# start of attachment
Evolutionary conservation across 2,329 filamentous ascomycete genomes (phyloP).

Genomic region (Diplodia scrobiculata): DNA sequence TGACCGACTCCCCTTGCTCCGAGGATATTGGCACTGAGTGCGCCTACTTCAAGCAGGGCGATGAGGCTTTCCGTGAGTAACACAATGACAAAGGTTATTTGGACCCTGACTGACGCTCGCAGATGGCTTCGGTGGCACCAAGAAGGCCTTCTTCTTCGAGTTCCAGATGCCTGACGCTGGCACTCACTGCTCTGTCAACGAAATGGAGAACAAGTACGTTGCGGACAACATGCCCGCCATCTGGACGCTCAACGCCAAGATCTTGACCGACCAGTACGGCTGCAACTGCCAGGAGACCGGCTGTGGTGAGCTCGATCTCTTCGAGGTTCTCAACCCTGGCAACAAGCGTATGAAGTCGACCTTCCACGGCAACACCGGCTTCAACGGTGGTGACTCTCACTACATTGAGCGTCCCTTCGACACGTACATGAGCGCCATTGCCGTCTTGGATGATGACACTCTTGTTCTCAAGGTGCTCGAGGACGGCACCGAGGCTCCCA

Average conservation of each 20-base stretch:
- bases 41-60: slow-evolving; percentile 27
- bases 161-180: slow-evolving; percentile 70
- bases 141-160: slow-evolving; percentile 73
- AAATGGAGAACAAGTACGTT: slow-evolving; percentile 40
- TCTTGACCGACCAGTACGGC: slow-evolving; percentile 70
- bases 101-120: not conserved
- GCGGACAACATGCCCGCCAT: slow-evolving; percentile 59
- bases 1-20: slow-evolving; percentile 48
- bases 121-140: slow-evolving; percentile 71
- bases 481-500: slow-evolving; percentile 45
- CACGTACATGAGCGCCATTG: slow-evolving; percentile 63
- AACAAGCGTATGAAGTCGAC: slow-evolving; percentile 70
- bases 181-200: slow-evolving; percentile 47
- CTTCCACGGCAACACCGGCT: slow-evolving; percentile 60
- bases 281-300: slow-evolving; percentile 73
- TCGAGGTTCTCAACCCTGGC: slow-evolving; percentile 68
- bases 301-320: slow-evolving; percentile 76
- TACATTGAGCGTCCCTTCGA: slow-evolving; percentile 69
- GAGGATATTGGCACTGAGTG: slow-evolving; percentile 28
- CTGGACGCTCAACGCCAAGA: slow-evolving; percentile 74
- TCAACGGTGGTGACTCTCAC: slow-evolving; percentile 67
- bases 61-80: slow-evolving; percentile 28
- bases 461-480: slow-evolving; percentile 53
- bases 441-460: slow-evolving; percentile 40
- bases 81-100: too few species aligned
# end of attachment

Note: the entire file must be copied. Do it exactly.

Evolutionary conservation across 2,329 filamentous ascomycete genomes (phyloP).

Genomic region (Diplodia scrobiculata): DNA sequence TGACCGACTCCCCTTGCTCCGAGGATATTGGCACTGAGTGCGCCTACTTCAAGCAGGGCGATGAGGCTTTCCGTGAGTAACACAATGACAAAGGTTATTTGGACCCTGACTGACGCTCGCAGATGGCTTCGGTGGCACCAAGAAGGCCTTCTTCTTCGAGTTCCAGATGCCTGACGCTGGCACTCACTGCTCTGTCAACGAAATGGAGAACAAGTACGTTGCGGACAACATGCCCGCCATCTGGACGCTCAACGCCAAGATCTTGACCGACCAGTACGGCTGCAACTGCCAGGAGACCGGCTGTGGTGAGCTCGATCTCTTCGAGGTTCTCAACCCTGGCAACAAGCGTATGAAGTCGACCTTCCACGGCAACACCGGCTTCAACGGTGGTGACTCTCACTACATTGAGCGTCCCTTCGACACGTACATGAGCGCCATTGCCGTCTTGGATGATGACACTCTTGTTCTCAAGGTGCTCGAGGACGGCACCGAGGCTCCCA

Average conservation of each 20-base stretch:
- bases 41-60: slow-evolving; percentile 27
- bases 161-180: slow-evolving; percentile 70
- bases 141-160: slow-evolving; percentile 73
- AAATGGAGAACAAGTACGTT: slow-evolving; percentile 40
- TCTTGACCGACCAGTACGGC: slow-evolving; percentile 70
- bases 101-120: not conserved
- GCGGACAACATGCCCGCCAT: slow-evolving; percentile 59
- bases 1-20: slow-evolving; percentile 48
- bases 121-140: slow-evolving; percentile 71
- bases 481-500: slow-evolving; percentile 45
- CACGTACATGAGCGCCATTG: slow-evolving; percentile 63
- AACAAGCGTATGAAGTCGAC: slow-evolving; percentile 70
- bases 181-200: slow-evolving; percentile 47
- CTTCCACGGCAACACCGGCT: slow-evolving; percentile 60
- bases 281-300: slow-evolving; percentile 73
- TCGAGGTTCTCAACCCTGGC: slow-evolving; percentile 68
- bases 301-320: slow-evolving; percentile 76
- TACATTGAGCGTCCCTTCGA: slow-evolving; percentile 69
- GAGGATATTGGCACTGAGTG: slow-evolving; percentile 28
- CTGGACGCTCAACGCCAAGA: slow-evolving; percentile 74
- TCAACGGTGGTGACTCTCAC: slow-evolving; percentile 67
- bases 61-80: slow-evolving; percentile 28
- bases 461-480: slow-evolving; percentile 53
- bases 441-460: slow-evolving; percentile 40
- bases 81-100: too few species aligned